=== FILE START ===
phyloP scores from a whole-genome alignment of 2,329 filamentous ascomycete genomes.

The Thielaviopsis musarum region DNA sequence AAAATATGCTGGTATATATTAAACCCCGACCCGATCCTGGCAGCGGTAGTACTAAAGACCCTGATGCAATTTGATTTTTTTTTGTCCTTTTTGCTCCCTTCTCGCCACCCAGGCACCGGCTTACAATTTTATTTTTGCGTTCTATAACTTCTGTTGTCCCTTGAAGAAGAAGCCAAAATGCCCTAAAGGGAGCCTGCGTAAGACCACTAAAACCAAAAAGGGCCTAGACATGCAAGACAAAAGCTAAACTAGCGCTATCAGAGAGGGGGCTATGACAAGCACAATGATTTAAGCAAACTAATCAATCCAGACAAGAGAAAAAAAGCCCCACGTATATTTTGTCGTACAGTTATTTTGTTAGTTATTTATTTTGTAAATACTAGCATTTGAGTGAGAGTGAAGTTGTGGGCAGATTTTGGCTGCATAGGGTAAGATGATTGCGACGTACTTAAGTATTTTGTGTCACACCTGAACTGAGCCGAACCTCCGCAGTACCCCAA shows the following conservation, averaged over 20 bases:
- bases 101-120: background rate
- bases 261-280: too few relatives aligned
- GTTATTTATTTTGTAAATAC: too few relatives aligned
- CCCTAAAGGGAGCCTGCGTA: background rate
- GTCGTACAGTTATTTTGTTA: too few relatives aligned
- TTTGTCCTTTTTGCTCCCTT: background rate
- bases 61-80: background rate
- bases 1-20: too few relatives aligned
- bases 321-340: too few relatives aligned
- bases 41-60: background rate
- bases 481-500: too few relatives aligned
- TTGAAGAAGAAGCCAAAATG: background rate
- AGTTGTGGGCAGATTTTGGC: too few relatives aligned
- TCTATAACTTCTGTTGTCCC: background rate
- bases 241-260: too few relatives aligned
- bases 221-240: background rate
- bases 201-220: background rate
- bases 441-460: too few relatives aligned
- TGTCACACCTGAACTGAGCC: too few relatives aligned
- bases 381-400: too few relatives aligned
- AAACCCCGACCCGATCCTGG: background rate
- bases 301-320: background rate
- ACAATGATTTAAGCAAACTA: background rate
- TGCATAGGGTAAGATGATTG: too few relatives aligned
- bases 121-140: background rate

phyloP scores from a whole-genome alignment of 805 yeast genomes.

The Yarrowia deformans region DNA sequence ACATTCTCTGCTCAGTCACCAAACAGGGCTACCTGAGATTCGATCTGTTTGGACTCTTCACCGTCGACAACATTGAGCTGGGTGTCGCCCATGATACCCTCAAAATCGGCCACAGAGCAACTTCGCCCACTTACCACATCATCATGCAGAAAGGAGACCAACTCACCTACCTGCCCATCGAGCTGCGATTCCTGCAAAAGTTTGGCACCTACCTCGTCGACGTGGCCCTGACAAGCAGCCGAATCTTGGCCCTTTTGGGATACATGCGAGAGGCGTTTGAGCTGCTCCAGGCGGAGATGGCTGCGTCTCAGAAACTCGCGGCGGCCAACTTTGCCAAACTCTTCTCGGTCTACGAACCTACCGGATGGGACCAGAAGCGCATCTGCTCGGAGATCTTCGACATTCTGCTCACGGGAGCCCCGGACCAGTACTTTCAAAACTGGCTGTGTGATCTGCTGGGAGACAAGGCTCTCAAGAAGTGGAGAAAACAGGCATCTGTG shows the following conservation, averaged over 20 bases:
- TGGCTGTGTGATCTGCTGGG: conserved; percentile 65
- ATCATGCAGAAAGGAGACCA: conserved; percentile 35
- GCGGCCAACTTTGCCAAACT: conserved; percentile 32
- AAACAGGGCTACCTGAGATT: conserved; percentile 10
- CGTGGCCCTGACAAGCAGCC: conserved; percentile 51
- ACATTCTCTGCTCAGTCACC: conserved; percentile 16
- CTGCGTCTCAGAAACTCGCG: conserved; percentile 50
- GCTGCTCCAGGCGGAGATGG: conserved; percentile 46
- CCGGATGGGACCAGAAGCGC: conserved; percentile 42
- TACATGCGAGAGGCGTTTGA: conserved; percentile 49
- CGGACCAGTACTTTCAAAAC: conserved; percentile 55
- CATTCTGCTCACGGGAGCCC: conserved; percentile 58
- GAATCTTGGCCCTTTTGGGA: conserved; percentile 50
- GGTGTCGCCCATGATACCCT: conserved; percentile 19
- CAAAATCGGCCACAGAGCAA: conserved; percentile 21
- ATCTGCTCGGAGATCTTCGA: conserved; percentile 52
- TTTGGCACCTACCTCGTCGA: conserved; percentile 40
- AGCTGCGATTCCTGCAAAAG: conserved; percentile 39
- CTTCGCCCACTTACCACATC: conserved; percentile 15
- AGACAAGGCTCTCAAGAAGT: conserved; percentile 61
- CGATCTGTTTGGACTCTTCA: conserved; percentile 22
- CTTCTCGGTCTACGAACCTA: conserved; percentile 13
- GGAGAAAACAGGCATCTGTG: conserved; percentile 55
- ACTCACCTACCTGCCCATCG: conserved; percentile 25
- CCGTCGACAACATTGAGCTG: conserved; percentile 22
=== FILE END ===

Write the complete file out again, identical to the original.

phyloP scores from a whole-genome alignment of 2,329 filamentous ascomycete genomes.

The Thielaviopsis musarum region DNA sequence AAAATATGCTGGTATATATTAAACCCCGACCCGATCCTGGCAGCGGTAGTACTAAAGACCCTGATGCAATTTGATTTTTTTTTGTCCTTTTTGCTCCCTTCTCGCCACCCAGGCACCGGCTTACAATTTTATTTTTGCGTTCTATAACTTCTGTTGTCCCTTGAAGAAGAAGCCAAAATGCCCTAAAGGGAGCCTGCGTAAGACCACTAAAACCAAAAAGGGCCTAGACATGCAAGACAAAAGCTAAACTAGCGCTATCAGAGAGGGGGCTATGACAAGCACAATGATTTAAGCAAACTAATCAATCCAGACAAGAGAAAAAAAGCCCCACGTATATTTTGTCGTACAGTTATTTTGTTAGTTATTTATTTTGTAAATACTAGCATTTGAGTGAGAGTGAAGTTGTGGGCAGATTTTGGCTGCATAGGGTAAGATGATTGCGACGTACTTAAGTATTTTGTGTCACACCTGAACTGAGCCGAACCTCCGCAGTACCCCAA shows the following conservation, averaged over 20 bases:
- bases 101-120: background rate
- bases 261-280: too few relatives aligned
- GTTATTTATTTTGTAAATAC: too few relatives aligned
- CCCTAAAGGGAGCCTGCGTA: background rate
- GTCGTACAGTTATTTTGTTA: too few relatives aligned
- TTTGTCCTTTTTGCTCCCTT: background rate
- bases 61-80: background rate
- bases 1-20: too few relatives aligned
- bases 321-340: too few relatives aligned
- bases 41-60: background rate
- bases 481-500: too few relatives aligned
- TTGAAGAAGAAGCCAAAATG: background rate
- AGTTGTGGGCAGATTTTGGC: too few relatives aligned
- TCTATAACTTCTGTTGTCCC: background rate
- bases 241-260: too few relatives aligned
- bases 221-240: background rate
- bases 201-220: background rate
- bases 441-460: too few relatives aligned
- TGTCACACCTGAACTGAGCC: too few relatives aligned
- bases 381-400: too few relatives aligned
- AAACCCCGACCCGATCCTGG: background rate
- bases 301-320: background rate
- ACAATGATTTAAGCAAACTA: background rate
- TGCATAGGGTAAGATGATTG: too few relatives aligned
- bases 121-140: background rate

phyloP scores from a whole-genome alignment of 805 yeast genomes.

The Yarrowia deformans region DNA sequence ACATTCTCTGCTCAGTCACCAAACAGGGCTACCTGAGATTCGATCTGTTTGGACTCTTCACCGTCGACAACATTGAGCTGGGTGTCGCCCATGATACCCTCAAAATCGGCCACAGAGCAACTTCGCCCACTTACCACATCATCATGCAGAAAGGAGACCAACTCACCTACCTGCCCATCGAGCTGCGATTCCTGCAAAAGTTTGGCACCTACCTCGTCGACGTGGCCCTGACAAGCAGCCGAATCTTGGCCCTTTTGGGATACATGCGAGAGGCGTTTGAGCTGCTCCAGGCGGAGATGGCTGCGTCTCAGAAACTCGCGGCGGCCAACTTTGCCAAACTCTTCTCGGTCTACGAACCTACCGGATGGGACCAGAAGCGCATCTGCTCGGAGATCTTCGACATTCTGCTCACGGGAGCCCCGGACCAGTACTTTCAAAACTGGCTGTGTGATCTGCTGGGAGACAAGGCTCTCAAGAAGTGGAGAAAACAGGCATCTGTG shows the following conservation, averaged over 20 bases:
- TGGCTGTGTGATCTGCTGGG: conserved; percentile 65
- ATCATGCAGAAAGGAGACCA: conserved; percentile 35
- GCGGCCAACTTTGCCAAACT: conserved; percentile 32
- AAACAGGGCTACCTGAGATT: conserved; percentile 10
- CGTGGCCCTGACAAGCAGCC: conserved; percentile 51
- ACATTCTCTGCTCAGTCACC: conserved; percentile 16
- CTGCGTCTCAGAAACTCGCG: conserved; percentile 50
- GCTGCTCCAGGCGGAGATGG: conserved; percentile 46
- CCGGATGGGACCAGAAGCGC: conserved; percentile 42
- TACATGCGAGAGGCGTTTGA: conserved; percentile 49
- CGGACCAGTACTTTCAAAAC: conserved; percentile 55
- CATTCTGCTCACGGGAGCCC: conserved; percentile 58
- GAATCTTGGCCCTTTTGGGA: conserved; percentile 50
- GGTGTCGCCCATGATACCCT: conserved; percentile 19
- CAAAATCGGCCACAGAGCAA: conserved; percentile 21
- ATCTGCTCGGAGATCTTCGA: conserved; percentile 52
- TTTGGCACCTACCTCGTCGA: conserved; percentile 40
- AGCTGCGATTCCTGCAAAAG: conserved; percentile 39
- CTTCGCCCACTTACCACATC: conserved; percentile 15
- AGACAAGGCTCTCAAGAAGT: conserved; percentile 61
- CGATCTGTTTGGACTCTTCA: conserved; percentile 22
- CTTCTCGGTCTACGAACCTA: conserved; percentile 13
- GGAGAAAACAGGCATCTGTG: conserved; percentile 55
- ACTCACCTACCTGCCCATCG: conserved; percentile 25
- CCGTCGACAACATTGAGCTG: conserved; percentile 22